Published on December 7, 2016
In a typical work day, how much time do you spend writing? Between drafting emails, fine-tuning pitches, and editing content, I’m sure that writing is a huge part of your day.
While the PR Engineering team at AirPR focuses on explaining the value of PR measurement, today we’re focusing on improving your PR writing — a skill that PR pros either love or loath.
Did a love for writing inspire you to go into public relations in the first place?
Or, are you one of the folks who knows you would be ten times the worker if your writing skills were as excellent as your relationship-building skills?
Either way, these three pieces from the AirPR Blog archives will help you sharpen your PR pencil.
1. Because writing flawless press releases is something every PR person should know how to do…
Leta Soza explains “How to Write a Press Release (That Doesn’t Get Deleted),” including why the release is still valuable and what to include so that yours actually stands out from the thousands published on newswires each day. [Read the rest here.]
2. Because there’s no point in writing an email if no one reads it…
In “How to Write an Email Your Customers Give a Crap About,” Rachel Kirschen emphasizes how important it is to state your goal, a.k.a. what you want to achieve, at the beginning of every email. For example: “Here, we explain our B2C tool’s latest features.” All of Rachel’s tips can be used when writing emails to executives, as well. [Read the rest here.]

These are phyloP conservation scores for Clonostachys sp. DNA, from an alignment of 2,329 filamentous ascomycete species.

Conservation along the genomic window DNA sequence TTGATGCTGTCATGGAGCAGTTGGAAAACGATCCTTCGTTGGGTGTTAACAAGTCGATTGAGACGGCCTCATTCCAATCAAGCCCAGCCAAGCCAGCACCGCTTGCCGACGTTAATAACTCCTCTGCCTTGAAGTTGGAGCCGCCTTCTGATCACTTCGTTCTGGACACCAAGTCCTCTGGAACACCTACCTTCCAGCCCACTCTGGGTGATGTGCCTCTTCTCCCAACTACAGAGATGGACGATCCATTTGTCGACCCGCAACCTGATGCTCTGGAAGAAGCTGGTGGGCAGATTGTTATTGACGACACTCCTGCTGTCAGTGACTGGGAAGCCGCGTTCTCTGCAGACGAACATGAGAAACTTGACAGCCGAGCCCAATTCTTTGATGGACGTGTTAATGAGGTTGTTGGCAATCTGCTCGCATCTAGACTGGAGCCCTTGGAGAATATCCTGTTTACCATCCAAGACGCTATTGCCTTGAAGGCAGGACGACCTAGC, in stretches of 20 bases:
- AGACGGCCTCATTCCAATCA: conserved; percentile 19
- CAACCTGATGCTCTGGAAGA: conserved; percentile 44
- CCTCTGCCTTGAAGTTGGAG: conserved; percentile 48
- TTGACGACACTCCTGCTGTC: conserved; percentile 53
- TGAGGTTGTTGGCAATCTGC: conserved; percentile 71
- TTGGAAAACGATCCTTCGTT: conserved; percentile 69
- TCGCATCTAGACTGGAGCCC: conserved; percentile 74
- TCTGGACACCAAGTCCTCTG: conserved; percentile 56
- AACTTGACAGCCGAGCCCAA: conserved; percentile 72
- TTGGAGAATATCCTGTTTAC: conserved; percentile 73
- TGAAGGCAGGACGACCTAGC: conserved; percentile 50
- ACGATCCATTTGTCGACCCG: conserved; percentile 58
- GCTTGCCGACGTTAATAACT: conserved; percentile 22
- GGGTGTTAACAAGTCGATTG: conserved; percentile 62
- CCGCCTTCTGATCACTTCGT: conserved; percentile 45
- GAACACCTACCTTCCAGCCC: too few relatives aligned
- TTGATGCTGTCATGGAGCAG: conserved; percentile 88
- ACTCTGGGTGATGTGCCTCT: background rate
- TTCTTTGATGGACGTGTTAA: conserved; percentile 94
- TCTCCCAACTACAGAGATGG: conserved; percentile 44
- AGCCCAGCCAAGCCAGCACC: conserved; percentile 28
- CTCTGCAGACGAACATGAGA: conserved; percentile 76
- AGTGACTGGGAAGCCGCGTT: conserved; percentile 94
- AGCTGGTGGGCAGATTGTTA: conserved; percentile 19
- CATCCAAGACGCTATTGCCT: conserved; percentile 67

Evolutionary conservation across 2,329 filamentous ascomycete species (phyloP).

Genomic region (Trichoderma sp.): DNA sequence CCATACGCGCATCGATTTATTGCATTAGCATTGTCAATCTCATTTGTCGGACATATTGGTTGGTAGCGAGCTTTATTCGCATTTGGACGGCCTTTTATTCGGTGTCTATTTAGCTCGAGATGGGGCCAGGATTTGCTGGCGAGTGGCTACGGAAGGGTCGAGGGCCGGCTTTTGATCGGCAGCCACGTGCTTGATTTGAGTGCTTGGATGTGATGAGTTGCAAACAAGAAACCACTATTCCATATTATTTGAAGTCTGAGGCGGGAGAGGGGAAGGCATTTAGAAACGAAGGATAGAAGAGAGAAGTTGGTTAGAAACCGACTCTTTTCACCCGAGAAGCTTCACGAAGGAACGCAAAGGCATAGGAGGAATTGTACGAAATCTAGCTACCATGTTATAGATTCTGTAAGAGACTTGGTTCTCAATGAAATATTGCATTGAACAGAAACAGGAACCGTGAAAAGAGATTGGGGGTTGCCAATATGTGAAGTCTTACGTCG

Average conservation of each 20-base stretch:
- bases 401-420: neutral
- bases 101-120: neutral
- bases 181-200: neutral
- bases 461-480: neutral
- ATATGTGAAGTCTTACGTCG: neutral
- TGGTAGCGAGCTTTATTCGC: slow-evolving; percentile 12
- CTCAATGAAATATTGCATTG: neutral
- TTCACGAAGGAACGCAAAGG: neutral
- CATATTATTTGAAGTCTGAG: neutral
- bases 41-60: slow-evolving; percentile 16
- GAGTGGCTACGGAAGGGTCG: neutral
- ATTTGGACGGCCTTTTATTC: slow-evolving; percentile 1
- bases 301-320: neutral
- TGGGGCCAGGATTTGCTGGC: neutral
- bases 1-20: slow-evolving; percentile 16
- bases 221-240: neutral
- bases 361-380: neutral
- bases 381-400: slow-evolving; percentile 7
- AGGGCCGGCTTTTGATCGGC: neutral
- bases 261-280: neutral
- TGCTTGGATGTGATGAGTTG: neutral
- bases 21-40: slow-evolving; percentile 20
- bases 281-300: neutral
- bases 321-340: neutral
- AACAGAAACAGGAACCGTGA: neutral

3. Because better bylines are great, but only when you actually have something to say…
Rebekah Iliff encourages ”thought leaders” to think about the semantics of this buzzy phrase. Are you or the executives you represent writing just to publish something, or do you/they actually have something meaningful to say? Rebekah makes a case for reinventing how we think about thought leadership in “How to Write a Byline That Positions You as a ‘Thoughtful’ Leader.” [Read the rest here.]
Hopefully this mini series helps to ease some of your PR writing woes. Bottom line: simple, clear writing is the very best kind.